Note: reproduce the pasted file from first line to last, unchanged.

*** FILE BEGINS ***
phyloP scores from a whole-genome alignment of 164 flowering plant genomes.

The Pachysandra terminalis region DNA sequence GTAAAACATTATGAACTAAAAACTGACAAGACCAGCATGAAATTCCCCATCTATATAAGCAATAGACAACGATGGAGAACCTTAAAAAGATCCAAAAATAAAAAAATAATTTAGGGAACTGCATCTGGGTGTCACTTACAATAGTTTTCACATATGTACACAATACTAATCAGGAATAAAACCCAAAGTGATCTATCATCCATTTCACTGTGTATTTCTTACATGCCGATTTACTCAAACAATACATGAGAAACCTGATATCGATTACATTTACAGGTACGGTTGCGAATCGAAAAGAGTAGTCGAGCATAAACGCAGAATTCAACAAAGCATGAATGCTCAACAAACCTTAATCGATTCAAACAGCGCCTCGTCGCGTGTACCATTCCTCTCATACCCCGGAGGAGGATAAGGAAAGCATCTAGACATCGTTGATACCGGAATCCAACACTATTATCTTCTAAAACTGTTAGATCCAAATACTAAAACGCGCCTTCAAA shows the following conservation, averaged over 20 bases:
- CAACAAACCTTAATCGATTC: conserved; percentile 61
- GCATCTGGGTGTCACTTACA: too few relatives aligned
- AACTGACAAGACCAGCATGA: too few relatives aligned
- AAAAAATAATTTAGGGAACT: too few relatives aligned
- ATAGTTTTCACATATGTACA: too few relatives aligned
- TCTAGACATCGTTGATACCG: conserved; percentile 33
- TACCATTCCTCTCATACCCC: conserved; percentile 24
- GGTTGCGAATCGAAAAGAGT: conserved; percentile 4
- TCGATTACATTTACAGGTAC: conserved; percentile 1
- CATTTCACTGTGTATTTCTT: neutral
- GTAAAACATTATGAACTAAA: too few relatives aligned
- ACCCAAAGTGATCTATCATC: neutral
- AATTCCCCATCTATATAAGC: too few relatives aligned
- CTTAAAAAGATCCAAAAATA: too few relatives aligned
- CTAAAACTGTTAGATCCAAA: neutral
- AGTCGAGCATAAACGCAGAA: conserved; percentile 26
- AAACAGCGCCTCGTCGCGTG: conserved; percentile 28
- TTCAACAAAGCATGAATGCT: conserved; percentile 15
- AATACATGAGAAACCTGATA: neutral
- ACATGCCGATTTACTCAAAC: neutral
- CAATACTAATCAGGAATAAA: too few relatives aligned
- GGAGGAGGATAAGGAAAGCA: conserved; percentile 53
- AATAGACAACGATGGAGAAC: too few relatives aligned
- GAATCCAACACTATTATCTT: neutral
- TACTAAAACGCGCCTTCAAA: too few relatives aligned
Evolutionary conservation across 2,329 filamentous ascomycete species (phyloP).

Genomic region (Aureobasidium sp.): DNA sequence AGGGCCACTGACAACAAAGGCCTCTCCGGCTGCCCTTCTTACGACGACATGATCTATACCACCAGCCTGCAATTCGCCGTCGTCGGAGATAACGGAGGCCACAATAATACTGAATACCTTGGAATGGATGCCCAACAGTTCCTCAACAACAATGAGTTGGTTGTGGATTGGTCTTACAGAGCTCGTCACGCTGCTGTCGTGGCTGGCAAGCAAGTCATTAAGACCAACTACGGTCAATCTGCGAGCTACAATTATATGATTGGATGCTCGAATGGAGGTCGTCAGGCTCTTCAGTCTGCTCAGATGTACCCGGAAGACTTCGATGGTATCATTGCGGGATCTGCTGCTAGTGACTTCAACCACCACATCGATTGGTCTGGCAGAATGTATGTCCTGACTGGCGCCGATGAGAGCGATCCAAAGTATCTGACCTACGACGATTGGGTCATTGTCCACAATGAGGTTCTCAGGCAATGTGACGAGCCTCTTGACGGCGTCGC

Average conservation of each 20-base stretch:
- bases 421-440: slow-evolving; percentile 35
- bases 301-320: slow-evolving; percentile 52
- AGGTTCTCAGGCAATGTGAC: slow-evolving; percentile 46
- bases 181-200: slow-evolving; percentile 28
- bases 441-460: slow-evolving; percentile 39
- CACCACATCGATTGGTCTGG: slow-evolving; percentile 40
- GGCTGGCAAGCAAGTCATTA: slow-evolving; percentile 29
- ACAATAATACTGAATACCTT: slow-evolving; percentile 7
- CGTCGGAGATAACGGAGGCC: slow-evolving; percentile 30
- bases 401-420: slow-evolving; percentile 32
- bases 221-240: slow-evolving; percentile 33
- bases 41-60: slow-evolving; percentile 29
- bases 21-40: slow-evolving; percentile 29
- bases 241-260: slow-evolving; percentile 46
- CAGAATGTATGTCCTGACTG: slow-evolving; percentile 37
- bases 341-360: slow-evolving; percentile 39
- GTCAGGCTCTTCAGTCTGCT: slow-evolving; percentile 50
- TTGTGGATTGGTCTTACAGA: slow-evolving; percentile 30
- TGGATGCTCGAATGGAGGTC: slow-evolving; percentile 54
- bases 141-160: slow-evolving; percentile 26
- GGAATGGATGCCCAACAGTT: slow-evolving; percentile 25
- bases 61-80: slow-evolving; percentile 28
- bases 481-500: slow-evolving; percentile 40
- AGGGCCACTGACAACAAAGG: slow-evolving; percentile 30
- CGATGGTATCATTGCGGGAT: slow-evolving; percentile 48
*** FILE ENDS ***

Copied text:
phyloP scores from a whole-genome alignment of 164 flowering plant genomes.

The Pachysandra terminalis region DNA sequence GTAAAACATTATGAACTAAAAACTGACAAGACCAGCATGAAATTCCCCATCTATATAAGCAATAGACAACGATGGAGAACCTTAAAAAGATCCAAAAATAAAAAAATAATTTAGGGAACTGCATCTGGGTGTCACTTACAATAGTTTTCACATATGTACACAATACTAATCAGGAATAAAACCCAAAGTGATCTATCATCCATTTCACTGTGTATTTCTTACATGCCGATTTACTCAAACAATACATGAGAAACCTGATATCGATTACATTTACAGGTACGGTTGCGAATCGAAAAGAGTAGTCGAGCATAAACGCAGAATTCAACAAAGCATGAATGCTCAACAAACCTTAATCGATTCAAACAGCGCCTCGTCGCGTGTACCATTCCTCTCATACCCCGGAGGAGGATAAGGAAAGCATCTAGACATCGTTGATACCGGAATCCAACACTATTATCTTCTAAAACTGTTAGATCCAAATACTAAAACGCGCCTTCAAA shows the following conservation, averaged over 20 bases:
- CAACAAACCTTAATCGATTC: conserved; percentile 61
- GCATCTGGGTGTCACTTACA: too few relatives aligned
- AACTGACAAGACCAGCATGA: too few relatives aligned
- AAAAAATAATTTAGGGAACT: too few relatives aligned
- ATAGTTTTCACATATGTACA: too few relatives aligned
- TCTAGACATCGTTGATACCG: conserved; percentile 33
- TACCATTCCTCTCATACCCC: conserved; percentile 24
- GGTTGCGAATCGAAAAGAGT: conserved; percentile 4
- TCGATTACATTTACAGGTAC: conserved; percentile 1
- CATTTCACTGTGTATTTCTT: neutral
- GTAAAACATTATGAACTAAA: too few relatives aligned
- ACCCAAAGTGATCTATCATC: neutral
- AATTCCCCATCTATATAAGC: too few relatives aligned
- CTTAAAAAGATCCAAAAATA: too few relatives aligned
- CTAAAACTGTTAGATCCAAA: neutral
- AGTCGAGCATAAACGCAGAA: conserved; percentile 26
- AAACAGCGCCTCGTCGCGTG: conserved; percentile 28
- TTCAACAAAGCATGAATGCT: conserved; percentile 15
- AATACATGAGAAACCTGATA: neutral
- ACATGCCGATTTACTCAAAC: neutral
- CAATACTAATCAGGAATAAA: too few relatives aligned
- GGAGGAGGATAAGGAAAGCA: conserved; percentile 53
- AATAGACAACGATGGAGAAC: too few relatives aligned
- GAATCCAACACTATTATCTT: neutral
- TACTAAAACGCGCCTTCAAA: too few relatives aligned
Evolutionary conservation across 2,329 filamentous ascomycete species (phyloP).

Genomic region (Aureobasidium sp.): DNA sequence AGGGCCACTGACAACAAAGGCCTCTCCGGCTGCCCTTCTTACGACGACATGATCTATACCACCAGCCTGCAATTCGCCGTCGTCGGAGATAACGGAGGCCACAATAATACTGAATACCTTGGAATGGATGCCCAACAGTTCCTCAACAACAATGAGTTGGTTGTGGATTGGTCTTACAGAGCTCGTCACGCTGCTGTCGTGGCTGGCAAGCAAGTCATTAAGACCAACTACGGTCAATCTGCGAGCTACAATTATATGATTGGATGCTCGAATGGAGGTCGTCAGGCTCTTCAGTCTGCTCAGATGTACCCGGAAGACTTCGATGGTATCATTGCGGGATCTGCTGCTAGTGACTTCAACCACCACATCGATTGGTCTGGCAGAATGTATGTCCTGACTGGCGCCGATGAGAGCGATCCAAAGTATCTGACCTACGACGATTGGGTCATTGTCCACAATGAGGTTCTCAGGCAATGTGACGAGCCTCTTGACGGCGTCGC

Average conservation of each 20-base stretch:
- bases 421-440: slow-evolving; percentile 35
- bases 301-320: slow-evolving; percentile 52
- AGGTTCTCAGGCAATGTGAC: slow-evolving; percentile 46
- bases 181-200: slow-evolving; percentile 28
- bases 441-460: slow-evolving; percentile 39
- CACCACATCGATTGGTCTGG: slow-evolving; percentile 40
- GGCTGGCAAGCAAGTCATTA: slow-evolving; percentile 29
- ACAATAATACTGAATACCTT: slow-evolving; percentile 7
- CGTCGGAGATAACGGAGGCC: slow-evolving; percentile 30
- bases 401-420: slow-evolving; percentile 32
- bases 221-240: slow-evolving; percentile 33
- bases 41-60: slow-evolving; percentile 29
- bases 21-40: slow-evolving; percentile 29
- bases 241-260: slow-evolving; percentile 46
- CAGAATGTATGTCCTGACTG: slow-evolving; percentile 37
- bases 341-360: slow-evolving; percentile 39
- GTCAGGCTCTTCAGTCTGCT: slow-evolving; percentile 50
- TTGTGGATTGGTCTTACAGA: slow-evolving; percentile 30
- TGGATGCTCGAATGGAGGTC: slow-evolving; percentile 54
- bases 141-160: slow-evolving; percentile 26
- GGAATGGATGCCCAACAGTT: slow-evolving; percentile 25
- bases 61-80: slow-evolving; percentile 28
- bases 481-500: slow-evolving; percentile 40
- AGGGCCACTGACAACAAAGG: slow-evolving; percentile 30
- CGATGGTATCATTGCGGGAT: slow-evolving; percentile 48